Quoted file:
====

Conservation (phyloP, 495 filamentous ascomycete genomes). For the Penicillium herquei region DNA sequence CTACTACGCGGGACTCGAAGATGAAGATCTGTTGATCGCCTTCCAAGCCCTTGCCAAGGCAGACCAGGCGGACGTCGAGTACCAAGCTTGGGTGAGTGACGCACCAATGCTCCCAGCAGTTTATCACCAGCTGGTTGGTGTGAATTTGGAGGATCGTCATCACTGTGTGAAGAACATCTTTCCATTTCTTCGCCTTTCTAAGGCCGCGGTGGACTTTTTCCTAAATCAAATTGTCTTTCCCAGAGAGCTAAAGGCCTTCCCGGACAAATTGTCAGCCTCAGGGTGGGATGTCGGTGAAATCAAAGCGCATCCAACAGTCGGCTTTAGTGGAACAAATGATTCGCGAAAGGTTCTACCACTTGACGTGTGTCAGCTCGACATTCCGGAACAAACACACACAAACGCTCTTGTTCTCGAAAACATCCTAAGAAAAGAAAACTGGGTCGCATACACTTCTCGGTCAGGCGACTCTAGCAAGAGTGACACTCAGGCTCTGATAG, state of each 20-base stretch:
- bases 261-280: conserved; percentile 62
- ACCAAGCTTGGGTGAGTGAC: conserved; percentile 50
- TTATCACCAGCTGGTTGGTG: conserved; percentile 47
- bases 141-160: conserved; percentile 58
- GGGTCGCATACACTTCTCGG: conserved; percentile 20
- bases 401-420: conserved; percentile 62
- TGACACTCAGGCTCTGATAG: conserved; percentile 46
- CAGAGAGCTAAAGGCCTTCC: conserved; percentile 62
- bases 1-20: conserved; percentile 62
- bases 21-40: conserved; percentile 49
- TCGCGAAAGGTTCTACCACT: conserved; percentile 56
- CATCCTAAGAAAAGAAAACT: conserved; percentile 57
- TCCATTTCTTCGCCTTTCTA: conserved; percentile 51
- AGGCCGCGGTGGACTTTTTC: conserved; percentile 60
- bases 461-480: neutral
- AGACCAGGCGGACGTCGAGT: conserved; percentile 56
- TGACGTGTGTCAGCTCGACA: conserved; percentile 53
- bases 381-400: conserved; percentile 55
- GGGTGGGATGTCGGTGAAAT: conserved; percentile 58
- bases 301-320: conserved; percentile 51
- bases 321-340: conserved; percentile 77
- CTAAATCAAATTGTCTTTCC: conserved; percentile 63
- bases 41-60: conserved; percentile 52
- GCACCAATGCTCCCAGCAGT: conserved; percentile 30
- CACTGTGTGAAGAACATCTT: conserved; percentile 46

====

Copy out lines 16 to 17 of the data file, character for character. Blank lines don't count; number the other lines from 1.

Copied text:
- bases 461-480: neutral
- AGACCAGGCGGACGTCGAGT: conserved; percentile 56